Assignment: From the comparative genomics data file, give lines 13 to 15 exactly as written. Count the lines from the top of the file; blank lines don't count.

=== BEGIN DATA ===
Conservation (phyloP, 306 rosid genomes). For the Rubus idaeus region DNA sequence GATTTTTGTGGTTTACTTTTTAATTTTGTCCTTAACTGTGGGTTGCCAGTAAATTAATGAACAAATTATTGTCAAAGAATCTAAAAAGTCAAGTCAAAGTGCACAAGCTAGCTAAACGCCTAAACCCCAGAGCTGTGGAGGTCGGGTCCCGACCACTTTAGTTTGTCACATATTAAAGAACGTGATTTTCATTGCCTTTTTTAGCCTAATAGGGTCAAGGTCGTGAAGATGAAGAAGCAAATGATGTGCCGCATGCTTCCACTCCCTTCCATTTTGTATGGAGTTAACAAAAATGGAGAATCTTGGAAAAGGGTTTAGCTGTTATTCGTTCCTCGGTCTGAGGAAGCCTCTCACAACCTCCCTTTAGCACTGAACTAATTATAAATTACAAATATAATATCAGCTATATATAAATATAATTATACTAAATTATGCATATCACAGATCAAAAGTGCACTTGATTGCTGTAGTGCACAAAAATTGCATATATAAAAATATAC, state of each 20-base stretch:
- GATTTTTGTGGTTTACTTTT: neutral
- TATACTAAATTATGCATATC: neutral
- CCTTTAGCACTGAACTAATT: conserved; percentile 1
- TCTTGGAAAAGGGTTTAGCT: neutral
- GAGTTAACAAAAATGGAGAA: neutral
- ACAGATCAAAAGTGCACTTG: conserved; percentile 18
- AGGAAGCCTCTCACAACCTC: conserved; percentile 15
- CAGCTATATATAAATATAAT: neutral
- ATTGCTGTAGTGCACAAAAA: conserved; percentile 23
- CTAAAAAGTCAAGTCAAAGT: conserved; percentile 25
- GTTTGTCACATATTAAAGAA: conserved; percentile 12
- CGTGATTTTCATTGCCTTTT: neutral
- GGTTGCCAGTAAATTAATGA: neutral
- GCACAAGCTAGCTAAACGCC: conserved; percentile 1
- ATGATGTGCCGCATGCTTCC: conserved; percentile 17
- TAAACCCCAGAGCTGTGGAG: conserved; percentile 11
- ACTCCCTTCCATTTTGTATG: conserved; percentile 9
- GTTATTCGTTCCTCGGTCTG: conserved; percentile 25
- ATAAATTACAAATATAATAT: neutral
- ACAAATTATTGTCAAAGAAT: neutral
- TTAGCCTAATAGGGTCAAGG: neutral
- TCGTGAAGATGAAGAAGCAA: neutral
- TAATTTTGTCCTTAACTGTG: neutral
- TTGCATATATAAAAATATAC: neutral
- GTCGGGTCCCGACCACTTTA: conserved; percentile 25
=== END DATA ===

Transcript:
- CGTGATTTTCATTGCCTTTT: neutral
- GGTTGCCAGTAAATTAATGA: neutral
- GCACAAGCTAGCTAAACGCC: conserved; percentile 1